|Source model||Closed source|
|Initial release||October 1980|
|Latest release||1.3 / November 1, 1982|
|Kernel type||Monolithic kernel|
|Default user interface||Full screen text mode|
|License||Apple Software License Agreement|
SOS is a single-tasking single-user operating system. SOS makes the resources of the Apple III available in the form of a menu-driven utility program as well as a programming application programming interface (API). A single program is loaded at boot time, called the interpreter. Once running, the interpreter can then use the SOS API to make requests of the system. The SOS API is divided into four main areas:
The Apple III System Utilities program shipped with each Apple III computer. It provides the user interface of the operating system itself, for system configuration and file management. The System Utilities program is menu-driven and performed tasks in three categories:
SOS has two types of devices it communicates with via their device drivers: character devices and block devices. Examples of SOS character devices are keyboards and serial ports. Disk drives are typical block devices. Block devices can read or write one or more 512-byte blocks at a time; character devices can read or write single characters at a time.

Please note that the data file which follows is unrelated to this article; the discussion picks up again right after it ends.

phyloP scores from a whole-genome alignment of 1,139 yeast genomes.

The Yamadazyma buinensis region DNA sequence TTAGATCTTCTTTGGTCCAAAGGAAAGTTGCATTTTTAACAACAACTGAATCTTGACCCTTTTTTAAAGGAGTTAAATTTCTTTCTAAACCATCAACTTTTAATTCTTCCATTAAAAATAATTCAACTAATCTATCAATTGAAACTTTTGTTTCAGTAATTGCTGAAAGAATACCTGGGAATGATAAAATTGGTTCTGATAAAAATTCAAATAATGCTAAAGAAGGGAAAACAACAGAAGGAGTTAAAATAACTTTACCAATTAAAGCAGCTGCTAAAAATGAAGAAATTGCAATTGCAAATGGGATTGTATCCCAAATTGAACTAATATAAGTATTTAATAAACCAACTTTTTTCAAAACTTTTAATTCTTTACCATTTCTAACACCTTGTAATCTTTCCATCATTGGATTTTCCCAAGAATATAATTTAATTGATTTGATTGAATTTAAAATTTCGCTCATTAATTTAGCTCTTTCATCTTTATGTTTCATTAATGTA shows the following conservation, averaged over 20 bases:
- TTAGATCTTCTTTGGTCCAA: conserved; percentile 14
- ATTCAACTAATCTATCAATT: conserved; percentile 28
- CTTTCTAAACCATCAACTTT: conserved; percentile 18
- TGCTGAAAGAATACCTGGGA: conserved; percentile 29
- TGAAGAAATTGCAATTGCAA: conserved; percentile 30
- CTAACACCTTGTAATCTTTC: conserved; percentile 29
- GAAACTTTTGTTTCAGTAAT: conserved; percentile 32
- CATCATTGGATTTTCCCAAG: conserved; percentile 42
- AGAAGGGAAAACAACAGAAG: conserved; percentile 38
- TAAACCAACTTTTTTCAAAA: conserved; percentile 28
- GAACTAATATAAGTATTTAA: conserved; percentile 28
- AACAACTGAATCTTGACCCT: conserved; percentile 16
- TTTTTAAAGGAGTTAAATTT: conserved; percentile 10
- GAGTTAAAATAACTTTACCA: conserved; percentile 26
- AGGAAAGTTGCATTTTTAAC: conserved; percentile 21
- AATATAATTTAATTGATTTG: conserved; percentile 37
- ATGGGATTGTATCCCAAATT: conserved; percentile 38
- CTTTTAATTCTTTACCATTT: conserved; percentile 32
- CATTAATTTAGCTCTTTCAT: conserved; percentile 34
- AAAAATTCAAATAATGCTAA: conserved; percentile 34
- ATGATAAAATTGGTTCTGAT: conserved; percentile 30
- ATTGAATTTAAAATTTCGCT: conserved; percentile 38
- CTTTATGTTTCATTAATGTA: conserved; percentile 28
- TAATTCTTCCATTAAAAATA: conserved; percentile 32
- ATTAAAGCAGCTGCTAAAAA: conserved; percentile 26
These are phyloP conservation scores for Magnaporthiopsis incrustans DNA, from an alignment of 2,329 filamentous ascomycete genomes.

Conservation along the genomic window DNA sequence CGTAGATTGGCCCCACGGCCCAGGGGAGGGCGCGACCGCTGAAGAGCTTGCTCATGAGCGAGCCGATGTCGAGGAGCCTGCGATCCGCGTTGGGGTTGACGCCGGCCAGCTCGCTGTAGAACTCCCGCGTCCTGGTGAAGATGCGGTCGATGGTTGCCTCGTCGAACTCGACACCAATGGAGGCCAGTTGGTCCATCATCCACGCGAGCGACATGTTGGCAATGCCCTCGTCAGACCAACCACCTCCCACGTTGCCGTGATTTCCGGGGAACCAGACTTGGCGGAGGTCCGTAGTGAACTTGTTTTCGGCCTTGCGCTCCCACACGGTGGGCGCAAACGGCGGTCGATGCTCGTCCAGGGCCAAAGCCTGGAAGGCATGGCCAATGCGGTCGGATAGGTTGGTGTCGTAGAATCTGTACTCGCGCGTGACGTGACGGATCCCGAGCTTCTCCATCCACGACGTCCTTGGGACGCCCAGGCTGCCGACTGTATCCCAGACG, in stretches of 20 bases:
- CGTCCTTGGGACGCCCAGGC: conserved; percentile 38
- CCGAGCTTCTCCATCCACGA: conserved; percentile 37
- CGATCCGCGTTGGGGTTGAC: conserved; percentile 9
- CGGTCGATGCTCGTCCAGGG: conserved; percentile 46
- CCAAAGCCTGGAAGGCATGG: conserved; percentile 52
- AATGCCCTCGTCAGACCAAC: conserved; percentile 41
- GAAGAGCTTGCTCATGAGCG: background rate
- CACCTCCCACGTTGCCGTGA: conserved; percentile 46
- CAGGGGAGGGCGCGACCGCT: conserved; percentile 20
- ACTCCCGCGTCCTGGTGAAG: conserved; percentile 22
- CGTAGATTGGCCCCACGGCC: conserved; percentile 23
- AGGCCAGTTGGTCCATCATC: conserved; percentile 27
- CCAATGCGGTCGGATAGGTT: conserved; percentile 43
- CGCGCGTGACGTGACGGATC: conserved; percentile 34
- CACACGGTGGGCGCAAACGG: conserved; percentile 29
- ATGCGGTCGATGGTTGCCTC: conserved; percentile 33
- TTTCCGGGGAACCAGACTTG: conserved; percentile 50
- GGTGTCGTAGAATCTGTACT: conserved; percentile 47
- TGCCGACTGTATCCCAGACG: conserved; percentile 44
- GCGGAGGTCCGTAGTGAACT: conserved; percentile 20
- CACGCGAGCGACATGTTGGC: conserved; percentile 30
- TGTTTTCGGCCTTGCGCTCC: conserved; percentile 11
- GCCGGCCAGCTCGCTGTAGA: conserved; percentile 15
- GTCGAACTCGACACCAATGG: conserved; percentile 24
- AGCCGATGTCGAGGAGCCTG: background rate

When powered on, the Apple III runs through system diagnostics, then read block number one (zero-indexed) from the built-in diskette drive into memory and executes it. SOS-formatted diskettes place a loader program in block one. That loader program searches for, loads, and executes a file named SOS.KERNEL, which is the kernel and API of the operating system. The kernel in turn searches for and loads a file named SOS.INTERP (the interpreter, or program, to run) and SOS.DRIVER, the set of device drivers to use. Once all files are loaded, control is passed to the SOS.INTERP program.
Since Apple ProDOS uses the same file system as SOS, and since ProDOS stores its own boot code in block number zero rather than block number one, SOS and ProDOS can co-exist on the same volume. Some software, such as ADTPro, makes use of this to store Apple II and Apple III versions of a program on the same disk, which is then bootable on both systems.
In 1985 Steve Wozniak, while critical of the Apple III's hardware flaws, called SOS "the finest operating system on any microcomputer ever". Regardless of SOS's advantages, the system is not backward-compatible with DOS 3.2 and DOS 3.3, which most Apple II software used at the time. Though the Apple III itself was designed to be mostly backward-compatible with the Apple II Plus in hardware, users must boot Apple DOS from a separate disk to utilize Apple II series software, thus losing the advantages of SOS. Many average computer users also were not ready in 1980 for an operating system with the capabilities and flexible configuration options that SOS offers, especially combined with the Apple III's bad reputation due to poor engineering and its high retail price of nearly (equivalent to $9,101 in 2017).
The operating system designed for the Apple III computer was called "SOS". This title arose from the Apple III's code name, "Sara", which itself came from the name of the daughter of engineer Wendell Sanders.
This manual describes SOS (pronounced "sauce") the Sophisticated Operating System of the Apple III.
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